One year can make a huge difference. At the beginning of 2010, there were incessant clamors of pop-punk demise and its obvious shift in philosophy towards commercialization. Since then, the pop-punk scene experienced a renaissance with genre stalwarts like Four Year Strong and Set Your Goals reaching new heights and newcomers Man Overboard and Fireworks gaining widespread attention. After what most would describe as pop-punk’s dark age, the genre is now awash with countless of derivative bands trying to hitch a ride on the nostalgia train. Of all the bands leading the reinvigoration of pop-punk, The Wonder Years stand head and shoulders above the competition. Instead of emulating their forefathers, the band blazed new frontiers in 2010 with their album The Upsides by taking the genre’s musical signifiers—such as fast tempos and an abundance of hooks— and incorporating poignant lyrics, including a revolving theme of “I’m not sad anymore.” Frontman and lyricist Soupy Campbell greatest talent as a songwriter was his innate ability to capture the psyche of the average youth with his words. Consequently, Soupy’s lyrics were relatable to those experiencing adversities similar to his own. Campbell is no Oberst or Berninger, but there is value in relating to the youth demographic. The Upsides was nothing short of a smashing success, winning over scores of audiences and critics—including yours truly—and garnered The Wonder Years widespread fame and a record deal with indie powerhouse Hopeless Records.
Following up what an album that some consider as the best pop-punk album in years—and within one year of each other—can seem like a daunting, if not impossible, task. With this subsequent album, there are two possible outcomes: further prominence ala New Found Glory’s Sticks And Stones or stunning mediocrity akin to Green Day’s 21st Century Breakdown. Enter Suburbia I’ve Given You All And Now I’m Nothing. From the previously released record sampler, Suburbia appeared to fall into the latter category; it seemed contrived, miserably failing to recapture the magic apparent in The Upsides. However, these songs did not prove to be indicative of the album’s quality. Rather, it is another masterpiece that solidifies The Wonder Years standing in the upper echelon of pop-punk.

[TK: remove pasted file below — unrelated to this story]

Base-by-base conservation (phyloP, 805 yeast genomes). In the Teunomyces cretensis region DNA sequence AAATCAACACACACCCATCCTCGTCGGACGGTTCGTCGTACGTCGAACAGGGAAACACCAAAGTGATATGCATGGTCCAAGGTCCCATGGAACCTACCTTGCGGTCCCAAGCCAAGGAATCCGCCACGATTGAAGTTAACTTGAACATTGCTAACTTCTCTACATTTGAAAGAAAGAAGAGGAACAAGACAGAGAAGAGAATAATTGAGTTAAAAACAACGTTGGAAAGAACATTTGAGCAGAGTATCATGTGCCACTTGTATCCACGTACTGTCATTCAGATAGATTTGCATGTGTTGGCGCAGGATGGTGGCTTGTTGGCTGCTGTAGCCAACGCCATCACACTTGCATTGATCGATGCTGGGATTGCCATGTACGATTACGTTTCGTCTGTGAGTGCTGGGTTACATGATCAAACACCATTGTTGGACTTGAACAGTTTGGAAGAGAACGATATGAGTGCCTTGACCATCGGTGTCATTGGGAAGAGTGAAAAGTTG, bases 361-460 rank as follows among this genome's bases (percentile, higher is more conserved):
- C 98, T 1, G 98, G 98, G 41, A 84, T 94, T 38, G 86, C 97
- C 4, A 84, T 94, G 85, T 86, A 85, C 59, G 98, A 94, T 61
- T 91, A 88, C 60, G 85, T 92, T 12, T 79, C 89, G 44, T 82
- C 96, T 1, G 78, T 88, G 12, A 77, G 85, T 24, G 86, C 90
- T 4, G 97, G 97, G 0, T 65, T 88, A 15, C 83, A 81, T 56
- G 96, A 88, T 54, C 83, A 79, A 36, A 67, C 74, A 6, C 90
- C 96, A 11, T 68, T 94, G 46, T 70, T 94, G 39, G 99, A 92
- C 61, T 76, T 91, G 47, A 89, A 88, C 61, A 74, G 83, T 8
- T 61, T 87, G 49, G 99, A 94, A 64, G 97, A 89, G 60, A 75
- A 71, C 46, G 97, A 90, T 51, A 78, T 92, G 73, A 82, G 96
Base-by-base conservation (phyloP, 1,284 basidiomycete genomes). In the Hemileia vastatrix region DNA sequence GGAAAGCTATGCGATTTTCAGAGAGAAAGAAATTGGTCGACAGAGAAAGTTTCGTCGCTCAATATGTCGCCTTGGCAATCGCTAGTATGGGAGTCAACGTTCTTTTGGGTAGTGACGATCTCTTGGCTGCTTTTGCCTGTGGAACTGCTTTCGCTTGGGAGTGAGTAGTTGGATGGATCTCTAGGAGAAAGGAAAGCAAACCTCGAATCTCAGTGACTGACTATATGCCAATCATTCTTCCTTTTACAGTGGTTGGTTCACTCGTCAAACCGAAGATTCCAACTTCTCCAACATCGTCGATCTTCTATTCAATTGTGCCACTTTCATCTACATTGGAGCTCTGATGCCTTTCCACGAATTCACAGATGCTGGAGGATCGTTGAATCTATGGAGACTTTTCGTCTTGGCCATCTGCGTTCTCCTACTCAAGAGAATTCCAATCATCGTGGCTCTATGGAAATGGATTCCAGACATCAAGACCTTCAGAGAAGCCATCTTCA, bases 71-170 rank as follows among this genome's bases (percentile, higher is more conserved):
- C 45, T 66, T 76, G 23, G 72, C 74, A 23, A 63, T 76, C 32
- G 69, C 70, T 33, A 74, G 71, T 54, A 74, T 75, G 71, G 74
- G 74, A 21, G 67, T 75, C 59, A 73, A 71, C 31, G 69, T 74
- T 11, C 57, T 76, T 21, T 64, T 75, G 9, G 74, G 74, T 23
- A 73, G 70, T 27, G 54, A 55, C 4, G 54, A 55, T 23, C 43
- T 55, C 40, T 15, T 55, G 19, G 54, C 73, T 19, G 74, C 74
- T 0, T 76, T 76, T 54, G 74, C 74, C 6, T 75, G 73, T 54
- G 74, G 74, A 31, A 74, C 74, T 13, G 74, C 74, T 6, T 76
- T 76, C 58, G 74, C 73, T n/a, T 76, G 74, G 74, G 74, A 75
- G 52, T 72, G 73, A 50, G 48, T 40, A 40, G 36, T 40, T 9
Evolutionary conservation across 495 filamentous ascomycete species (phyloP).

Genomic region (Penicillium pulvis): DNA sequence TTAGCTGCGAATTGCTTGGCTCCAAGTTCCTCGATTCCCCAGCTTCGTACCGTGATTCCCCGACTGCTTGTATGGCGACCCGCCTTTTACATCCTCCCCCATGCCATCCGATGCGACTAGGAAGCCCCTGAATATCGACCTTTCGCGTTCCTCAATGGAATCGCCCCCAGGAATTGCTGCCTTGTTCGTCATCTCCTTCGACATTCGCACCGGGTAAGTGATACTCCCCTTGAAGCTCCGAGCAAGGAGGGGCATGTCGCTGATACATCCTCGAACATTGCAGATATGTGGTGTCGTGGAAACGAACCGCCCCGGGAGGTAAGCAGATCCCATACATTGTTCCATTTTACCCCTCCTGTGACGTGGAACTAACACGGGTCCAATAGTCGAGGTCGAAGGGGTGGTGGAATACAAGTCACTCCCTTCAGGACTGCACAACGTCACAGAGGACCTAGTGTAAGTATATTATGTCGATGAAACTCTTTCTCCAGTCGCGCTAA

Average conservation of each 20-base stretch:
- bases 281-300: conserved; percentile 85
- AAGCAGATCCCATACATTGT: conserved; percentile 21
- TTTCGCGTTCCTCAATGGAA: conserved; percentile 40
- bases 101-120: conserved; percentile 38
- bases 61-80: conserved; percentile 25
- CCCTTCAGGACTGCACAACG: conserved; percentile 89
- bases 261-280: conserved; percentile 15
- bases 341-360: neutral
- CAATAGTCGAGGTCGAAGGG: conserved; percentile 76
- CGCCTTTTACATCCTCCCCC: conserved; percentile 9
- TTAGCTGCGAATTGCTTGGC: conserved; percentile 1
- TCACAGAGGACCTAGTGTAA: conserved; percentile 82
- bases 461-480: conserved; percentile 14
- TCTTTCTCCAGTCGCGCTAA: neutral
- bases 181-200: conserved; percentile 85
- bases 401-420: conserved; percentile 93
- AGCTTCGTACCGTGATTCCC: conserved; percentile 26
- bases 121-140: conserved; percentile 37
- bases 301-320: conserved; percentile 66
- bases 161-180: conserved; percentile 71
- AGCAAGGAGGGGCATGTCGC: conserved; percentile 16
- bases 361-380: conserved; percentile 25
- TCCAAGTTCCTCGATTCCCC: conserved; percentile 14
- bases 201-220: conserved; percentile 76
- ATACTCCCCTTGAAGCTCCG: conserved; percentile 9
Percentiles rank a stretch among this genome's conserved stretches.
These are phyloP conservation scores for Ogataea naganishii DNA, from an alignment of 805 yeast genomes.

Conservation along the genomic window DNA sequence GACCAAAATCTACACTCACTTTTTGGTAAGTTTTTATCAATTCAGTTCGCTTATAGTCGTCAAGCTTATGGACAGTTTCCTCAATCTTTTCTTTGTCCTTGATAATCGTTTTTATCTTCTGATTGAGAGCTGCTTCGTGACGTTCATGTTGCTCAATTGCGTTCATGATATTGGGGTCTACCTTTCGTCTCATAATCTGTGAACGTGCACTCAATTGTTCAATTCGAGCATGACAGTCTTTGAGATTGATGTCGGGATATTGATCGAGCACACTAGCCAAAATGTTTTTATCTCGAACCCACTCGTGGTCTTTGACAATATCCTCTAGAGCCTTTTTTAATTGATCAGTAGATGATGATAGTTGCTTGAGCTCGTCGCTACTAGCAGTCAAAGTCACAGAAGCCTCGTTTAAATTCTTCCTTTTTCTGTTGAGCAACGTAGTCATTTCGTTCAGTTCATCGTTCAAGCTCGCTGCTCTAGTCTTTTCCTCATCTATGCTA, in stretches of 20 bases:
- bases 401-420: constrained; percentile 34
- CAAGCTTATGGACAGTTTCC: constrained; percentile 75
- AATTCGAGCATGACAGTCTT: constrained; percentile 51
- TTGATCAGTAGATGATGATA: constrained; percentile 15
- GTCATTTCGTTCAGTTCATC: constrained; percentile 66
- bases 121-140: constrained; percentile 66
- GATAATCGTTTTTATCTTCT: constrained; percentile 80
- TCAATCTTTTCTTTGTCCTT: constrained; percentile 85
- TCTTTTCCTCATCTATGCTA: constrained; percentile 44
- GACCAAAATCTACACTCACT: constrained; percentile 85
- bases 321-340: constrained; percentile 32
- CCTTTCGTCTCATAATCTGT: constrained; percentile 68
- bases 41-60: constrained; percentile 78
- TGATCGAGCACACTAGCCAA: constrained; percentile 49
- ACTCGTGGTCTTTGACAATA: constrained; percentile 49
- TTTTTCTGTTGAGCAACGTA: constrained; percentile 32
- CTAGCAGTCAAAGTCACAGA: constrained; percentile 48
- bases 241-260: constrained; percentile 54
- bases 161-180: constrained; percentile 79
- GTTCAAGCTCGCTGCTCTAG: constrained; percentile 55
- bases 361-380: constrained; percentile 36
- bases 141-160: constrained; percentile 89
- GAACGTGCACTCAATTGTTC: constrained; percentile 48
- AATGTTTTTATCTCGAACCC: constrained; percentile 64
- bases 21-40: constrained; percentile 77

Equally ambitious as its predecessor, Suburbia is loosely based on Allen Ginsberg’s “America,” expressing discontent with the band’s surroundings. However, the record functions less like a concept album and serves more as a logical progression from The Upsides in all aspects. Lyrically, Suburbia is as an affirmation to The Upsides while also serving as further catharsis for Campbell. “Came Out Swinging”, the opening track on the album, epitomizes this idea. In this song, Soupy alerts the audience to where he currently stands, mentioning how “[he] spent the winter writing songs about getting better” and how he is “getting there.” The subsequent track “Woke Up Older” also reflects on the frontman’s current state, noting that Soupy and his girlfriend—whom he once referenced in The Upsides’ “Hey Thanks”—are no longer in a relationship. Lastly, “Local Man Ruins Everything” serves as the album’s last look back at The Upsides. Ultimately, it relays to listeners to not “[force] happiness” and “[don't let] sadness win.” Afterwards, Suburbia re-shifts its focus on the past and onto the present. The following tracks vary in sentiments, ranging from scathing (“Suburbia” and “You Made Me A Patron Saint”) to nostalgic (“Coffee Eyes” and “I’ve Given All”). Ultimately, “And Now I’m Nothing” shows Campbell accepting the status quo, instead shifting his sights to future.